Meadow Lark

The 45th Plate

1406012_16_01_167 I have spent many evenings the past two summers taking pictures with Meadow Lark Farm Dinners on farms outside of Boulder. Meadow Lark has tripped out a school bus as a kitchen which they park by some of the most lush, mostly organic fields. They create their menus from whatever is ripe, with the menu and whole experience dependant on which way the wind is blowing. The Meadow Lark table is set for 44 people. Somewhere, off to the side of the bus (preferably out of view) Veronica sets a small table for me - the 45th plate.

Because I am not a food photographer, or a nature photographer for that matter - I come in through a very different door. I walk through the fields unannounced and often follow my nose more than my eyes. These pictures are about using all of our senses. I bury my camera deep in the pots of steaming fresh pasta, let the oil jump onto my lens just above the frying squash blossoms, and push my hands so far into the hot smoking grill my camera smells like barbecue for weeks.

These prints are the result of a collaboration: George Lange, Veronica Volny and Meadow Lark--Nature--and a lot of Love all around! This offering is an exclusive limited Holiday Edition. The archival prints are custom made in Boulder and signed for you by me.

Meadow Lark - Aspen Moon

I have been shooting with Meadow Lark Farm dinners around Boulder a lot this past summer. Like a circus they come for a single performance then pack up and disappear like they were never there. A table for 44 is set on the edge of a field with Limoge vintage dishes, antique silver, and a long linen tablecloth. Almost everything cooked is from the organic bounty is grown right there. The menu changes every night literally depending on which way the wind is blowing. The wine is completely intoxicating They feed me on what we call the VIP table, which is usually balancing act on a cooler behind Bella (their school bus tripped out as a kitchen). As the weather cools down, the steam and smoke are becoming more prominent.This collection of images is becoming overwhelming for me to edit, let alone share. They are coming from a place I have rarely let myself photograph from, shooting over a long period of time. My camera comes home smelling of smoke and covered with all kinds of very special olive oil. I put the camera down deep into what is being cooked. I crawl down to the roots in the fields. Sometimes when I look at my lens halfway through the night, it is a mess of everything I have submerged it in, but so is my shirt, so when I try cleaning it everything just smears. On the surface these dinners are about wonderful meals on a farm in the summer. Deeper down they are about an obsession with beauty for all the senses - visual, taste, touch, sound, smell, the air, the moment, the light - all there and gone in the span of a couple of hours. This shot of Veronica Volny and Alberto Sabbadini is rare exhale towards the end of the dinner last Saturday night at Aspen Moon - along with shots of the vegetarian paella on the grill, and the nightly shot of the compost.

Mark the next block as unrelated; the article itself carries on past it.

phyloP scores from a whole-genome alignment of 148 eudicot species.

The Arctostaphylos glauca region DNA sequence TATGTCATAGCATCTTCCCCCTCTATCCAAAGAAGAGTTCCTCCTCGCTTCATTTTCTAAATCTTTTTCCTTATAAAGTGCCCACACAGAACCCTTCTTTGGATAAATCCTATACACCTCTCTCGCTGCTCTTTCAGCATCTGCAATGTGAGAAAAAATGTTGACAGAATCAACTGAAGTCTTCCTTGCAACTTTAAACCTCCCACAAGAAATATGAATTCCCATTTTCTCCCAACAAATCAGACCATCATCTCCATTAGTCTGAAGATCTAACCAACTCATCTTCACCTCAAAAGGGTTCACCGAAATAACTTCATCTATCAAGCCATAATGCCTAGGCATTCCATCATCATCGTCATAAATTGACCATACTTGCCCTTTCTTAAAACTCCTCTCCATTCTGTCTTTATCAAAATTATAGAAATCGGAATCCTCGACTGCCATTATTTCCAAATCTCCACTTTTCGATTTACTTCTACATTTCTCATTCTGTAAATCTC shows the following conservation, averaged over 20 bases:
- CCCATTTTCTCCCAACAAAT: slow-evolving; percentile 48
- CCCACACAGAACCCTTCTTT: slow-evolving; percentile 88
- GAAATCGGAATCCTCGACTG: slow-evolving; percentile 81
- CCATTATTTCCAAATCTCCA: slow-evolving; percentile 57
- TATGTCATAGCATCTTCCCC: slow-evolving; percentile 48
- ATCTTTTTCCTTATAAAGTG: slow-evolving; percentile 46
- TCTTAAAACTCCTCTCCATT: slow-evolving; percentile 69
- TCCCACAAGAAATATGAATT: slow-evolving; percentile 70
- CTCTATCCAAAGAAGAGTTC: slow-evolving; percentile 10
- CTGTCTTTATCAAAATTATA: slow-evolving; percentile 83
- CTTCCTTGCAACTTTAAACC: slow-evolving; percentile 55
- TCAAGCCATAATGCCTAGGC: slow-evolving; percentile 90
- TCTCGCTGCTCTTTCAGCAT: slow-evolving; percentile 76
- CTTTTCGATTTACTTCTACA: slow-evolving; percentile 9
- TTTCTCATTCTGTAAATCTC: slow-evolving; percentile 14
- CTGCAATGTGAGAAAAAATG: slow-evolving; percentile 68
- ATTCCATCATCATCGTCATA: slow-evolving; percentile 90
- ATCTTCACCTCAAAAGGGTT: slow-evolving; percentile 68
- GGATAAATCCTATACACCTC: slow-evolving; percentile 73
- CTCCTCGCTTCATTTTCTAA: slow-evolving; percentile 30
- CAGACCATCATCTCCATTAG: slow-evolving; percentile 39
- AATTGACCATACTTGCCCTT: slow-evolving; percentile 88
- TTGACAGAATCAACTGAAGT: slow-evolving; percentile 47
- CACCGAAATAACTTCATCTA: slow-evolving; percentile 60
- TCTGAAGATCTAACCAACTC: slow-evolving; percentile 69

Cold Borscht at Meadow Lark

My father always used to love making cold beet borscht. He loved boiling the beets and peeling off their skins. Loved his red cuticles he wore as a badge of honor afterwards. Loved the fresh dill. Loved the sour cream (this was in the days before we knew about yogurt). Last Saturday night they made the most extraordinary cold beet borscht at Meadow Lark Farm Dinners. The light’s glow from the passing storms made the color every more amazing. Alberto Sabbadini with his decidedly nonchalant attitude served up a small glass for me and drizzled it with yogurt and olive oil. I took the glass back behind Ella (their bus) and and shared it by the pond in the rain with my father.

Afterwards the pile of used spoons were a perfect still life sitting to be washed. Also loved the plate that someone obviously used their finger to wipe up the bowl. Then the borscht stain on the grass.